In more ways than one, gardening is great for your health. A well-tended vegetable or herb garden provides you with an excuse to eat lots of fresh produce. It's a chance to spend some time outdoors and soak in the immune-boosting vitamin D — just don't forget to protect your skin from the sun. Plus, gardens provide a level of mental satisfaction associated with creating something beautiful and, at the same time, practical.
Yet, gardening does even more. Physically, it's a great form of exercise that might not immediately come to mind. Gardening can be a moderate and sometimes strenuous activity that incorporates many important elements of an ideal exercise routine, such as stretching, repetition, and movement, and even resistance training similar to weight lighting.
While gardening can be a challenging workout, it also tends to be less stressful to the body than other exercises, such as jogging or high-intensity interval training (HIIT).
Warm up before gardening to prevent injuries
Unlike most exercise routines, with gardening, you may become so involved in what you're doing that you won't consider injuries that could result from your activities. Before making your way to the garden, it's a good idea to warm up your muscle groups with some basic stretches. It's extremely important to use proper techniques for lifting objects, bending and carrying.
You may also want to buy some special gardening accessories, such as knee pads, that will relieve pressure on your joints and your back. You'll also find ergonomic tools to help keep your hands in a more natural position while you garden.
Quick tips for starting a garden
If you've never had a garden before, the best thing to do is talk to friends and neighbors for ideas, take a walk around your neighborhood to see what's blooming, or make your way to the local nursery for advice. Whether it's a vegetable garden or a flower garden you're interested in growing, here's some more advice for the beginner.
Start your garden small
If you don't have room for a garden in your backyard, start a container garden on your patio or deck. If it's really sunny, try growing tomatoes and peppers. If it's a shady area where you're planting, try leafy vegetables.
For a flower garden, start by planting tulips or perennials around a tree, or plant a small plot on one side of your house. You can always add more next season.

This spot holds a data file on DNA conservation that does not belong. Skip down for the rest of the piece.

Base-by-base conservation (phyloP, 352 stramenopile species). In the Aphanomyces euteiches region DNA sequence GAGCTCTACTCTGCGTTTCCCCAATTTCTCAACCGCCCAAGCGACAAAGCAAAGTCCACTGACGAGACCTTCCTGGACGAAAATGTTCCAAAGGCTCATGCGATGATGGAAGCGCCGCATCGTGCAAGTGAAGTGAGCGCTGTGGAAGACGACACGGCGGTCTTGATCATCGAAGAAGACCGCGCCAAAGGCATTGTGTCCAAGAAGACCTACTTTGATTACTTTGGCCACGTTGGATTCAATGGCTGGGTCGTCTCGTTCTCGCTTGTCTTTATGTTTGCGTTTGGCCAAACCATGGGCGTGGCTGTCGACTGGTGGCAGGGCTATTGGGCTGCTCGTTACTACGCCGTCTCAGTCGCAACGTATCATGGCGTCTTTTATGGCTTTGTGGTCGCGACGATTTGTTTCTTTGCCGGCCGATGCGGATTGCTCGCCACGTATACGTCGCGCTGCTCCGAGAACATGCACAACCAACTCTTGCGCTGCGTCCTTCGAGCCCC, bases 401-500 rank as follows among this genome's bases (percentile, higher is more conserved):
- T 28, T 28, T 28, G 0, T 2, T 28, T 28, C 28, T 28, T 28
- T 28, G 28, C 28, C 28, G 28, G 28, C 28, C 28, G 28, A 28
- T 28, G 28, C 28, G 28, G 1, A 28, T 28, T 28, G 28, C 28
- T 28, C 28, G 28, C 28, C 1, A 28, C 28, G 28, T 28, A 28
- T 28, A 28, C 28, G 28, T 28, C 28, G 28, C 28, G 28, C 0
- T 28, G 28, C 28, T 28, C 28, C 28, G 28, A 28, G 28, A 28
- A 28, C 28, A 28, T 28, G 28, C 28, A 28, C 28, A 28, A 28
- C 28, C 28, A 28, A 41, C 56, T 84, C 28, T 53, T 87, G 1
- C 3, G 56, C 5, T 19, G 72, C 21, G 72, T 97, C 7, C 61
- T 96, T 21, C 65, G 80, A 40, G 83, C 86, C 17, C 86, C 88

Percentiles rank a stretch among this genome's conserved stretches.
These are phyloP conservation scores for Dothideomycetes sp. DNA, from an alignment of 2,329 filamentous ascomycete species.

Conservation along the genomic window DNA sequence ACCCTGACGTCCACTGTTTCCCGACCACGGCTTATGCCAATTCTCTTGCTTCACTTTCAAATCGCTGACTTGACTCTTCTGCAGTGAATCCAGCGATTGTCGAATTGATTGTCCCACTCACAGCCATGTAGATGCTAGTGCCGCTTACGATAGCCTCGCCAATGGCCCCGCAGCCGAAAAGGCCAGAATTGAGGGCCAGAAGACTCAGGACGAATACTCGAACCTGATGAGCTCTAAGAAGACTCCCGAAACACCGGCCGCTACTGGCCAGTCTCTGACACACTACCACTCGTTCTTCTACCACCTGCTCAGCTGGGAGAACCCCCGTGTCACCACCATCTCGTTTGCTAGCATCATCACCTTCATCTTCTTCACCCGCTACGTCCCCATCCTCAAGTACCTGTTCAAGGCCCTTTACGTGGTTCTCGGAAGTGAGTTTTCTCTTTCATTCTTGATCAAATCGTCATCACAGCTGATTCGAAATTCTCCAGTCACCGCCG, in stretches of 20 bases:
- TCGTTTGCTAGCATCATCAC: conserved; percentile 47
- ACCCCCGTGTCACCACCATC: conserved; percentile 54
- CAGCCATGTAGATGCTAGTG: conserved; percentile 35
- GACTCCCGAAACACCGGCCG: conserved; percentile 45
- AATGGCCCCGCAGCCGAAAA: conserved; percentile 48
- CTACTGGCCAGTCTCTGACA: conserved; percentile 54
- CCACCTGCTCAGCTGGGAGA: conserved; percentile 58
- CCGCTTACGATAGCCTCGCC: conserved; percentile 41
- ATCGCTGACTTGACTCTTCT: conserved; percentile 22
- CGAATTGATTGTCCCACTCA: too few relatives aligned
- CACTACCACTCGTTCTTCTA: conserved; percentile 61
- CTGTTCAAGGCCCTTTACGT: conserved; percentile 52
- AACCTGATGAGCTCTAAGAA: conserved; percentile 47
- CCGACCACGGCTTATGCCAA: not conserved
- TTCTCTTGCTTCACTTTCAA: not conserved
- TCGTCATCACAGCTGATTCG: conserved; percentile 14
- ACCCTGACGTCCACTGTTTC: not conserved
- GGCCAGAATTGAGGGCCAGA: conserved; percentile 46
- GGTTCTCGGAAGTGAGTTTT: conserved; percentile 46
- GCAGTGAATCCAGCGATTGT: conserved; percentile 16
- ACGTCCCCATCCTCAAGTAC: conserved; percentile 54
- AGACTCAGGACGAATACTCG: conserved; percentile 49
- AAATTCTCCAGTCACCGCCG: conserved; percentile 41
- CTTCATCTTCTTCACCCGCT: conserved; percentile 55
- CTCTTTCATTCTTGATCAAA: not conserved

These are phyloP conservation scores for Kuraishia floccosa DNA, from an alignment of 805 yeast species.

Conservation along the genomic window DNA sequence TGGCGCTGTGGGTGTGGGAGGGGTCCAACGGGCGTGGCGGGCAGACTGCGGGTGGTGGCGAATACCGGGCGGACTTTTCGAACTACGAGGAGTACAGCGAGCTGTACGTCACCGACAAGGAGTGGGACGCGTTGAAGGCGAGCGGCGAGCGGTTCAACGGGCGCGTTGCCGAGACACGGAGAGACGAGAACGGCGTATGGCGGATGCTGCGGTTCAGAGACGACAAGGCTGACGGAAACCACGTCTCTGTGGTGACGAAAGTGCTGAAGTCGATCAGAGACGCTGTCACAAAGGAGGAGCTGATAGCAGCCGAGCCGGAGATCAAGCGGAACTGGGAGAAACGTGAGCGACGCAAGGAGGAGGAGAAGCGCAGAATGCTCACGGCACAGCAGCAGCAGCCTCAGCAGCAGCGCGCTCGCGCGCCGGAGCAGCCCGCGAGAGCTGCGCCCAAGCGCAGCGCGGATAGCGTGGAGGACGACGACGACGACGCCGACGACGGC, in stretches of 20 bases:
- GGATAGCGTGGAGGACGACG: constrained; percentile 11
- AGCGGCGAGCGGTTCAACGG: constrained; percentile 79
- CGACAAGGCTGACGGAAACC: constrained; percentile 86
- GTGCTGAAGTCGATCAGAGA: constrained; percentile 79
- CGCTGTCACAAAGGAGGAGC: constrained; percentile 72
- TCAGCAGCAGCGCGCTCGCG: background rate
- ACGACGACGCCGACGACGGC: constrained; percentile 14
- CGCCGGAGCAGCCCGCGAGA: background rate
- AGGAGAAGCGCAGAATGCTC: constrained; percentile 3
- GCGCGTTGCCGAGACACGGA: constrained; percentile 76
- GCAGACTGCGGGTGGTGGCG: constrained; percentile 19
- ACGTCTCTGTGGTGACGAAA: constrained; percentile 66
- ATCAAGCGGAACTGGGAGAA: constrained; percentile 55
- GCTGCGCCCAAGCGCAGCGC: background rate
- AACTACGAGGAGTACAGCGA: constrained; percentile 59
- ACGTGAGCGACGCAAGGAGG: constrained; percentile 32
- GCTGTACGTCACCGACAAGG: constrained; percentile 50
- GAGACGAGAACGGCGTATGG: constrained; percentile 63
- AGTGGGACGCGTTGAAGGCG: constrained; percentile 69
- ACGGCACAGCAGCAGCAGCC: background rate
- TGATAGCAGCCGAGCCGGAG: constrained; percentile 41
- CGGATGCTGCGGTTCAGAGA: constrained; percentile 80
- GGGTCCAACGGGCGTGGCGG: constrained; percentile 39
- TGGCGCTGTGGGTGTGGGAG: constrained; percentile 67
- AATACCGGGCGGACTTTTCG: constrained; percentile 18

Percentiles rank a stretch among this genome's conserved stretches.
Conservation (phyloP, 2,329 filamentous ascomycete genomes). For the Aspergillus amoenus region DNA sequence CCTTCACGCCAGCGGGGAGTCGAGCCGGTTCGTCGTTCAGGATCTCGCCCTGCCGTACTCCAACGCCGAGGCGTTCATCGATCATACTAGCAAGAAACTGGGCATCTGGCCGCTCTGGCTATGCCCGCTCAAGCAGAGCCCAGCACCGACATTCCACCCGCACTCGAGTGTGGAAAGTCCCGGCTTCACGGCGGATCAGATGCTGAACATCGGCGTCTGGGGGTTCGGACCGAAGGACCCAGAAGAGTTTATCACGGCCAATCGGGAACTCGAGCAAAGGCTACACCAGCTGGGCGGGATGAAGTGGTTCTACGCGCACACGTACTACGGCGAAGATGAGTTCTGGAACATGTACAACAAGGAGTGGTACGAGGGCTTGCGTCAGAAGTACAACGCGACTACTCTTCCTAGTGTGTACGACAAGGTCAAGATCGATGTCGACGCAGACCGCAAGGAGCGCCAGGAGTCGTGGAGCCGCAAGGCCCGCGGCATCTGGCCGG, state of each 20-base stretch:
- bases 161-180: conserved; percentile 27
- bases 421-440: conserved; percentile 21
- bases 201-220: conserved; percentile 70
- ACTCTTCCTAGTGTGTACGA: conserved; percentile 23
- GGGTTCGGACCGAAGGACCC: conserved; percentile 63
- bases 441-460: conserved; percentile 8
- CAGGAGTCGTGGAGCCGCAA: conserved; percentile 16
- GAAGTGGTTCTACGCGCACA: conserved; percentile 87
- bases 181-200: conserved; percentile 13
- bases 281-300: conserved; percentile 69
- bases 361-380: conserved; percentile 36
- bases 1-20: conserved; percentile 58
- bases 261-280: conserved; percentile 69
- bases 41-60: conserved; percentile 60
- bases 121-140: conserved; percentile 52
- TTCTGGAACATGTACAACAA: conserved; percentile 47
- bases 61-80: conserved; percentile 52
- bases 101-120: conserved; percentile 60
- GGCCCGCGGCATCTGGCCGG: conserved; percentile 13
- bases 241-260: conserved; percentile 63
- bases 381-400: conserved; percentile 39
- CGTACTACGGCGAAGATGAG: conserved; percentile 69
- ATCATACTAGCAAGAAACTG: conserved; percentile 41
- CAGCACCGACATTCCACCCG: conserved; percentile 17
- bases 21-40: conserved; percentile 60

Get rid of weeds
Weeds steal much-needed nutrients from the soil and rob your plants of water. Weed your garden whenever you can, and if you see a weed, yank it up by the roots immediately. Use mulch to reserve moisture and cut down on weed growth.
Keep it moist
Gardens require a minimum of one inch of rain per week. Container gardens that are in full sun require more water, and small pots may need to be watered twice a day. Don't wait until your plants are wilting to water them.
Fertilize at the right time
Applying fertilizer at the right time and in the right amount can help plants grow faster, produce better flowers or fruit, and more. There are many effective products on the market. Visit your local nursery and ask about the best way to fertilize the plants you are growing.
Divide and grow
One of the greatest things about perennials is they bloom in the fall and the whole plant can be divided and replanted External Site in the spring. Give half to a fellow gardener, or use this as a way to expand your garden. With some water and fertilizer, in no time, your plants will flower once again.
A little pruning goes a long way
If your garden contains spring-blooming shrubs, like lilacs or rhododendrons, be diligent about pruning. Pruning is when you cut back some of the plant, such as branches or buds. It's important to wait until your flowers fade and then prune.
Garden away your stress
Not only is gardening great for your physical health, but it also promotes good mental health. Gardening is an excellent means of relieving stress. It can provide some distraction from stress you might be feeling at work, at home or within your relationships. Plus, keeping plants in good health satisfies the human instinct to nurture and provide care. Gardeners are rewarded for their efforts when their plants produce beautiful fruit, and maintain a healthy appearance.
So, take time out to enjoy the fruits of your labor. Take a daily stroll in your garden to admire your work and keep a watchful eye on any new infestation and disease. If you notice problems early, chances are they will be easier to control in the long run.
Worried you missed your planting window?
While you might associate planting a garden with the month of April or May, the summer is still a great time to plant popular veggies like tomatoes, cucumbers and summer squash. For more helpful gardening resources, check out university extension offices like Iowa State University Extension and Outreach External Site and South Dakota State University Extension External Site.